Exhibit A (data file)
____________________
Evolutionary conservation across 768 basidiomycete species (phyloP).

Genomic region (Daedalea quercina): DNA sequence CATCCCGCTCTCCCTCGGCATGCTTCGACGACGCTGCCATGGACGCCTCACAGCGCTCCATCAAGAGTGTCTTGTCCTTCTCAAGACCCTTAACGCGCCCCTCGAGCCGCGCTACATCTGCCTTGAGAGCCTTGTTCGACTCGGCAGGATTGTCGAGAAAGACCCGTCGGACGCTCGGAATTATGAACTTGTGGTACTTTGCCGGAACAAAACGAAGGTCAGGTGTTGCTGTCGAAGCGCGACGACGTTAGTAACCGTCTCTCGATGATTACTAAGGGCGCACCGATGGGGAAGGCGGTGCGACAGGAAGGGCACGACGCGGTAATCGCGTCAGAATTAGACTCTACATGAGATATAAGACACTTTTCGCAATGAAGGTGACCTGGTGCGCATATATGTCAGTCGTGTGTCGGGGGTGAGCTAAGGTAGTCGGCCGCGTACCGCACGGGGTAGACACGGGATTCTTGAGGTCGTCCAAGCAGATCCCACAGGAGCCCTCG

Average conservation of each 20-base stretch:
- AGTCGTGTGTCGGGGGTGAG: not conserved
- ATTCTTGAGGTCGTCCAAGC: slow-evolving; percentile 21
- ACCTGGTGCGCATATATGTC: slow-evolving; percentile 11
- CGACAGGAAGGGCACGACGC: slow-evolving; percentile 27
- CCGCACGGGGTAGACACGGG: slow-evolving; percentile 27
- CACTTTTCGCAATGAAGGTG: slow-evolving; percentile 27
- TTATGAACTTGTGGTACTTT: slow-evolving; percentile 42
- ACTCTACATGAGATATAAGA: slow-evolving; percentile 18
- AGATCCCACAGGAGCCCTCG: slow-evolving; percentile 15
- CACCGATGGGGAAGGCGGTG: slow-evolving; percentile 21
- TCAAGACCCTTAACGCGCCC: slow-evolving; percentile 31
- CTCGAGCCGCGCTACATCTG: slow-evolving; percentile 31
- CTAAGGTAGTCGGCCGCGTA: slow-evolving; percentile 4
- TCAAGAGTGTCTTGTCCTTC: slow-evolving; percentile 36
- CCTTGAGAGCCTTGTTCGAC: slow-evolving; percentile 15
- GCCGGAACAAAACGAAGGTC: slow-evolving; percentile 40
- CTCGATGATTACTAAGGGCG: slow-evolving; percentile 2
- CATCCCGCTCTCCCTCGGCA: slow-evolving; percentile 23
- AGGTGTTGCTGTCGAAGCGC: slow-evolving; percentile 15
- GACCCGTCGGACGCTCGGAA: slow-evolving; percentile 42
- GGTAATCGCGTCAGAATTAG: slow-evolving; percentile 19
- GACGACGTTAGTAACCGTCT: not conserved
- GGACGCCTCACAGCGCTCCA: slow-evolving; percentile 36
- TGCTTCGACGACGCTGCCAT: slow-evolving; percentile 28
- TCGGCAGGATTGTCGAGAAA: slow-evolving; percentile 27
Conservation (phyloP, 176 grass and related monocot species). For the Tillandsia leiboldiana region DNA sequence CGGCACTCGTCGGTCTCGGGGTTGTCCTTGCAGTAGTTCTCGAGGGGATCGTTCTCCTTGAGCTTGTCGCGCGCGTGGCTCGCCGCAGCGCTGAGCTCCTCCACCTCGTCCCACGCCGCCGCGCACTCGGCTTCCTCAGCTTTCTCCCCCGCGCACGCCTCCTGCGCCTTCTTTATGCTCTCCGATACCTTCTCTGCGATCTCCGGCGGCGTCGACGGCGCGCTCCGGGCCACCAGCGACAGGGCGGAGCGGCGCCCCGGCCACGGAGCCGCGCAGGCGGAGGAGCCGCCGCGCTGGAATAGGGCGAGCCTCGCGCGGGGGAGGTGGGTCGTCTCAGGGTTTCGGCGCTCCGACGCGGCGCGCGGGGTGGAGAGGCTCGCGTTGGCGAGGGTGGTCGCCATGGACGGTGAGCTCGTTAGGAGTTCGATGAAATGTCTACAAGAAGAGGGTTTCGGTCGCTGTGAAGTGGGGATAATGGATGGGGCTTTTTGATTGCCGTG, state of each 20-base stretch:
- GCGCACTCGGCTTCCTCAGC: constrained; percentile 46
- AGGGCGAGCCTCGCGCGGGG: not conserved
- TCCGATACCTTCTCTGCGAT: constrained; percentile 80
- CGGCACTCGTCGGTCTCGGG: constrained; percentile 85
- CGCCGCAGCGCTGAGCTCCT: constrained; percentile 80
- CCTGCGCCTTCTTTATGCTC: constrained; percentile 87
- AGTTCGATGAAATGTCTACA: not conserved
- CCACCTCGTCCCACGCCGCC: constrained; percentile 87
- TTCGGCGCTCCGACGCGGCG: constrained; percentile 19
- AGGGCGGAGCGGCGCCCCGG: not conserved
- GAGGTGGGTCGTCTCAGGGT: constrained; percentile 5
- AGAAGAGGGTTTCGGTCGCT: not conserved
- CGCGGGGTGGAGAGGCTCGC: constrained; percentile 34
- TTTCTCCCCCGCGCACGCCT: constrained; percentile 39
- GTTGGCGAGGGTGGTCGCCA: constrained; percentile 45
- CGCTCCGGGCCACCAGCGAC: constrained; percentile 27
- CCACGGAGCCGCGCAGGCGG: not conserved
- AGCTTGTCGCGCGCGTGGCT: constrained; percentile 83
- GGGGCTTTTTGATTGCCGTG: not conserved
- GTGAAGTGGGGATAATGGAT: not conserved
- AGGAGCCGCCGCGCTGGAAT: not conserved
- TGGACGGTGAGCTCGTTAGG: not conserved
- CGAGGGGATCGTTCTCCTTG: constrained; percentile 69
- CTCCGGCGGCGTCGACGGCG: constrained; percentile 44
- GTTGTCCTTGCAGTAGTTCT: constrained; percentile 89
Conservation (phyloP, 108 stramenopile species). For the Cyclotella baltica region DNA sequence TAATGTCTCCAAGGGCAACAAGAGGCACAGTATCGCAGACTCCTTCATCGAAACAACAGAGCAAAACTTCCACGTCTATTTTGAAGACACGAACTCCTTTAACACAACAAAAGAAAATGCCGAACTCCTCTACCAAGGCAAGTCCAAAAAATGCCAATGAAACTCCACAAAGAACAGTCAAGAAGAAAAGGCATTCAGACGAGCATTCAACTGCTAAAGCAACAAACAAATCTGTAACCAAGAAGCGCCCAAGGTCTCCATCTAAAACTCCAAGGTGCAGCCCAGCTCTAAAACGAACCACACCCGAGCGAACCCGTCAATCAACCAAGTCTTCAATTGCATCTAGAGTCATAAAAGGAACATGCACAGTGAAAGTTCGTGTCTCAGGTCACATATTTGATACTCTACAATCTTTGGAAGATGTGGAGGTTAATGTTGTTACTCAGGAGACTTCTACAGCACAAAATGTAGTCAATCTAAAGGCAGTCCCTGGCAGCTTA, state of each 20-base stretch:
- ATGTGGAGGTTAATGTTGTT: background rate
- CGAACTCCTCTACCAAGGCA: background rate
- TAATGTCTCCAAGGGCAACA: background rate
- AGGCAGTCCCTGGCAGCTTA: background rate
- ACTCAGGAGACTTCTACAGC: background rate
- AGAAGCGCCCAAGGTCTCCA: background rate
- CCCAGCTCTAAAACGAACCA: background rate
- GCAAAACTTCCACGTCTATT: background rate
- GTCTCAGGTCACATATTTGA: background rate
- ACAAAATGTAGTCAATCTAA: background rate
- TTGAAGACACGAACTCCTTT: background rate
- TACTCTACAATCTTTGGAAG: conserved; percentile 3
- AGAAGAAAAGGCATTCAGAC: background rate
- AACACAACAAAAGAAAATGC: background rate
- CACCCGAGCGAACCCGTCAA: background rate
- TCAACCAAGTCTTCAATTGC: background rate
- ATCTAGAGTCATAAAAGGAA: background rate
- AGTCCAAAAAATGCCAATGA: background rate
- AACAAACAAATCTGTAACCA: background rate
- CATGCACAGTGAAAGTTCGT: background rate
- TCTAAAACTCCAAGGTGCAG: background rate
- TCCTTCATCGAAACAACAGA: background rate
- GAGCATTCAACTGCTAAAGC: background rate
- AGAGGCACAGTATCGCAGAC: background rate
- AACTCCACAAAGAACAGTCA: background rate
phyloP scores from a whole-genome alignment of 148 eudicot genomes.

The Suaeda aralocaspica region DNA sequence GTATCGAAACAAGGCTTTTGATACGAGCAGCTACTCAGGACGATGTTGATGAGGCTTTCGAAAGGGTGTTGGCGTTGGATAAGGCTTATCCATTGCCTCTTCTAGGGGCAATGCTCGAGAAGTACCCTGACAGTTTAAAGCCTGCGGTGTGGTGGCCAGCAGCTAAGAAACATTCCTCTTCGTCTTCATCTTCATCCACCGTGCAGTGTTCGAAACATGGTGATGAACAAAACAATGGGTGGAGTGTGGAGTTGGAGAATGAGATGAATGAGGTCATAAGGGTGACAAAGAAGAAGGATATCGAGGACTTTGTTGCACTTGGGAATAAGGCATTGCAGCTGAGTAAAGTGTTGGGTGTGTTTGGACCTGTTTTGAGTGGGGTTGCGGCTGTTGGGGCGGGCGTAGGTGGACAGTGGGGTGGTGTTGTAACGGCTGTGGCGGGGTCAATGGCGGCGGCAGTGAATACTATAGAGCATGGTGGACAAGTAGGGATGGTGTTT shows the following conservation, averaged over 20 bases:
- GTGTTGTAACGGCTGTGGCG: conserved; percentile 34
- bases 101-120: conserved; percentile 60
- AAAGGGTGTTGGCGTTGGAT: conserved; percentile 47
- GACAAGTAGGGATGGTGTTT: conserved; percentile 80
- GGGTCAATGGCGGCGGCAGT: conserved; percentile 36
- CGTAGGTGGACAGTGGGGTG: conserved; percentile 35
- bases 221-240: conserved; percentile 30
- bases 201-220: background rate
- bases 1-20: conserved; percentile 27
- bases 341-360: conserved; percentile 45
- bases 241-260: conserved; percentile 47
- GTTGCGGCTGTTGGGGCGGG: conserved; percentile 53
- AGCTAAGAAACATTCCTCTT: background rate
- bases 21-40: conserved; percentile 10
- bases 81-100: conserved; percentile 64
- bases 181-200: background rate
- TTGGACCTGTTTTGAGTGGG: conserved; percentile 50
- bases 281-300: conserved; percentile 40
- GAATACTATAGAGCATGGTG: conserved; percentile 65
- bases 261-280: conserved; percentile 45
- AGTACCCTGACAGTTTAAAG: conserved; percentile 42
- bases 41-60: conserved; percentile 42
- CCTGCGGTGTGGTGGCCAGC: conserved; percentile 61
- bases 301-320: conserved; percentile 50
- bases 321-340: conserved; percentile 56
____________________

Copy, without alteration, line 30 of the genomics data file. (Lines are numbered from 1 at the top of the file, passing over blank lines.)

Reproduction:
- GCGCACTCGGCTTCCTCAGC: constrained; percentile 46